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Iowa State Daily

Notable animals seen across Iowa State’s campus

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As Iowa State students walk throughout campus each day, they often cross paths with wildlife such as geese, chipmunks, deer, bats and even an occasional fox or raccoon.

In previous years, students would pass by familiar swans Lancelot and Elaine, swimming in campus’ notorious Lake LaVerne. However, the swans have not been seen on LaVerne at all this academic year.

Chris Strawhacker, campus planner for Facilities Planning and Management, said that this is due to the passing of one of the swans in June 2022. 

“We had a pair; they were two females,” Strawhacker said. “Swans pair up, and so we thought having one swan might be a little stressful on her by herself, so we actually found a family to adopt the remaining swan. They took her in, and she’s living in a private pond.”

But will ISU’s avian icons return? Strawhacker confirmed the intent to eventually bring new swans to LaVerne.

“We’ll reintroduce two swans in the future,” Strawhacker said. “Right now we just are wrapping up a study on improvements for the lake, and so we want to make sure that we have a plan in place for that work before we bring new swans in. We don’t want to bring them in and then disrupt them again so that we can do some improvements.” 

According to Strawhacker, years of sedimentation have decreased the water quality in Lake LaVerne.

Another animal that has become a celebrity among students is the white squirrel. While many believe these squirrels to be cases of albinism, that is not the case.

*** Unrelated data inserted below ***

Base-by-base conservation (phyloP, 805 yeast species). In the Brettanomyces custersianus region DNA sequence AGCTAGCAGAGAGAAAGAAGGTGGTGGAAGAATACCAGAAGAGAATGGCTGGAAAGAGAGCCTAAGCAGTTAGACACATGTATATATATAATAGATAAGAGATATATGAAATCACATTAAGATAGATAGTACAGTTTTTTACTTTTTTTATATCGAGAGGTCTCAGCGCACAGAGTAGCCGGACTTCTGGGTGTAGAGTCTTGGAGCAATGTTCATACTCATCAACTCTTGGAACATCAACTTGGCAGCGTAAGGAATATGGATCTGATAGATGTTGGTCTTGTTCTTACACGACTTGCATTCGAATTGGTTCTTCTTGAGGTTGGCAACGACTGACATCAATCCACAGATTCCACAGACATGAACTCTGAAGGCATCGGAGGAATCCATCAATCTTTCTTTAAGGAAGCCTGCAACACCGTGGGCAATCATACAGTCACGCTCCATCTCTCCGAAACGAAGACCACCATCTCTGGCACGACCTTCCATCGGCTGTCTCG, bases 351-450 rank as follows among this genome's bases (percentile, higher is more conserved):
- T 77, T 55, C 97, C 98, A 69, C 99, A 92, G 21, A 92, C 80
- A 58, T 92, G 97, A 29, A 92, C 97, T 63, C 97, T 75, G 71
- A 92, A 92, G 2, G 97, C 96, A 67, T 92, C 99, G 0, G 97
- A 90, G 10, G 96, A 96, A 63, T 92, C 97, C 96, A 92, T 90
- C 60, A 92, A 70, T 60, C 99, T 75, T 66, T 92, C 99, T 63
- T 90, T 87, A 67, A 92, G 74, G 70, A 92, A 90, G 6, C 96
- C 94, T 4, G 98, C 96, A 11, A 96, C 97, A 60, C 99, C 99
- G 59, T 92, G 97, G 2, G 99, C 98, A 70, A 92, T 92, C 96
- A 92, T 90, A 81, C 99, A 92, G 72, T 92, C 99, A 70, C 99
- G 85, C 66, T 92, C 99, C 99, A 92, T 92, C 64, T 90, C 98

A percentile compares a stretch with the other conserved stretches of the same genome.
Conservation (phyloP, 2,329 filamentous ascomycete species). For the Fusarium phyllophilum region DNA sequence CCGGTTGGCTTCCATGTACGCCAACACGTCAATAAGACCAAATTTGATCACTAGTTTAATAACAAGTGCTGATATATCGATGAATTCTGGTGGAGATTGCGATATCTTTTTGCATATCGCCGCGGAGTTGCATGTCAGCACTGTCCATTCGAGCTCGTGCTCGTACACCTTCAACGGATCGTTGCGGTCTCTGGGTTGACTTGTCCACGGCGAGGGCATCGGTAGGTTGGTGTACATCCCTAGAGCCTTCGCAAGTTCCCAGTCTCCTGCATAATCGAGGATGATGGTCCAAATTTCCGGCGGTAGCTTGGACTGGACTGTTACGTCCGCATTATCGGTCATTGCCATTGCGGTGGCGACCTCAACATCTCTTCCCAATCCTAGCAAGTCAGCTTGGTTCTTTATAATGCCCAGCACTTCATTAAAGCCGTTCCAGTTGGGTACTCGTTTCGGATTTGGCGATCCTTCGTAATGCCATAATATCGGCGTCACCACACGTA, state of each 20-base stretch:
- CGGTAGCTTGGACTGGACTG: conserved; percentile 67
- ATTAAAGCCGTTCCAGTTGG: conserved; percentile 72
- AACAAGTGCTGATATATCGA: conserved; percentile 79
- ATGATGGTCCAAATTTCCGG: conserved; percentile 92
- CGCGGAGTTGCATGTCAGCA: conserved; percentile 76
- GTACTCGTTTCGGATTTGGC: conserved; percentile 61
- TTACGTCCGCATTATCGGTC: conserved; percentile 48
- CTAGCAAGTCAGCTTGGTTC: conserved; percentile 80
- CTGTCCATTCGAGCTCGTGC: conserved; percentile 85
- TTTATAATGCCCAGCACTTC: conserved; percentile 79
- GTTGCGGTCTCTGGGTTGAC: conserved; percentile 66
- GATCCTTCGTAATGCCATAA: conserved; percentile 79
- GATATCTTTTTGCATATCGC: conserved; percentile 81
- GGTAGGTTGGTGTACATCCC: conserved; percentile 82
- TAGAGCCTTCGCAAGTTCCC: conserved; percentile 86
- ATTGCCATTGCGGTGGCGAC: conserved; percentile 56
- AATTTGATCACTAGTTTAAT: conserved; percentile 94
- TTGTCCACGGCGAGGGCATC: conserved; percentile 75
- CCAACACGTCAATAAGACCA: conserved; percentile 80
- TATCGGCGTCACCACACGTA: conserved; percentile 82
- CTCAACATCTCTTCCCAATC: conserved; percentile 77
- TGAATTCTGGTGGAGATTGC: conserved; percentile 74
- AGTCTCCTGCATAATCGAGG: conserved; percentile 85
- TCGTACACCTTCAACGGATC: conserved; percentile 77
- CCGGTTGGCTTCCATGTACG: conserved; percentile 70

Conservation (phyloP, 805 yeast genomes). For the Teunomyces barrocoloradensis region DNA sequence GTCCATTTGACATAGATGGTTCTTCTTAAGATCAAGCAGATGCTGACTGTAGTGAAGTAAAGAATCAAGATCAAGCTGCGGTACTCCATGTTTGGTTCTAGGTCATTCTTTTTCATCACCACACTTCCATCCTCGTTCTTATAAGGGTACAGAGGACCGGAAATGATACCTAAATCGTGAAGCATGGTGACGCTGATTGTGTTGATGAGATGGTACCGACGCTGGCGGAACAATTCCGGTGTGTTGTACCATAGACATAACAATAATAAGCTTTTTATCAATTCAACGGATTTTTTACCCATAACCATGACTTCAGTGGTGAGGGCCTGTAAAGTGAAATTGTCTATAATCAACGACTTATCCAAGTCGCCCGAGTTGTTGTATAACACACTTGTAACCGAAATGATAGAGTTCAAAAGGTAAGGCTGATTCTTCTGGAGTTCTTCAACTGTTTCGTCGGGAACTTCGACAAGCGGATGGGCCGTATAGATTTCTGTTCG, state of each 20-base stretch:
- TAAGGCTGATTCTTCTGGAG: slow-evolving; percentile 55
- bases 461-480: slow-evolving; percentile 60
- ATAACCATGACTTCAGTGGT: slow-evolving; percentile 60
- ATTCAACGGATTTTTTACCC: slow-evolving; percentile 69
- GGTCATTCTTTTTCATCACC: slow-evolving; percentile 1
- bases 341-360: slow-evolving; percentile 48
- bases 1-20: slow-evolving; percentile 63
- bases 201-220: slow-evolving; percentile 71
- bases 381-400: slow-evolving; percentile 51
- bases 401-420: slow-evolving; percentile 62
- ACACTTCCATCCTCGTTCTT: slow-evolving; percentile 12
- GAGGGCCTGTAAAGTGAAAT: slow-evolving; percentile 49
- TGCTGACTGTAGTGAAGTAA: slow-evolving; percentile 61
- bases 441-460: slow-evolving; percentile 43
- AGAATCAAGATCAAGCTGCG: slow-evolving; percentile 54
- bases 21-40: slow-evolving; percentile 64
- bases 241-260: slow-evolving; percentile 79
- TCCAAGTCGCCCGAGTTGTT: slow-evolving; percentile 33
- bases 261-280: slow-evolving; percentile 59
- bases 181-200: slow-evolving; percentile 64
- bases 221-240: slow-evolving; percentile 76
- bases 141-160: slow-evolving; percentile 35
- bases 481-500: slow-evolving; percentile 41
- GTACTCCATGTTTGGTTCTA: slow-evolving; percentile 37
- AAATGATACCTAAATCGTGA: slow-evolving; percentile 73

“They’re not actually albinos; they’re leucistic,” said Michael Rentz, an associate teaching professor in the natural resource and ecology management department.

Rentz said the reason an albino animal’s eyes appear pink is the reflection of the red in the blood vessels. He said Leucism has different genetics than albinism.

“Albinism is a genetic mutation with a complete lack of pigment, so you don’t produce any pigment, which comes off as white,” Rentz said. “The [leucistic] animal just produces variable amounts of pigment. It can be practically all white, but they can sometimes have normal eye color, or some parts of the body might have color.” 

This is the case with the squirrels often seen throughout Iowa State’s own campus, but these squirrels are not necessarily related to one another. 

“It’s a genetic trait that’s within the population,” Rentz said. “Here, at some point in time, somebody had a mutation. Leucism was entered into the Iowa State gene pool and so it comes up.”

Rentz said there have been a noticeably fewer number of leucistic squirrels recently. 

“This is my tenth year here and there have been multiple ‘white’ squirrels during my time on campus, but I think it’s been about a year or two since I’ve seen one,” Rentz said.

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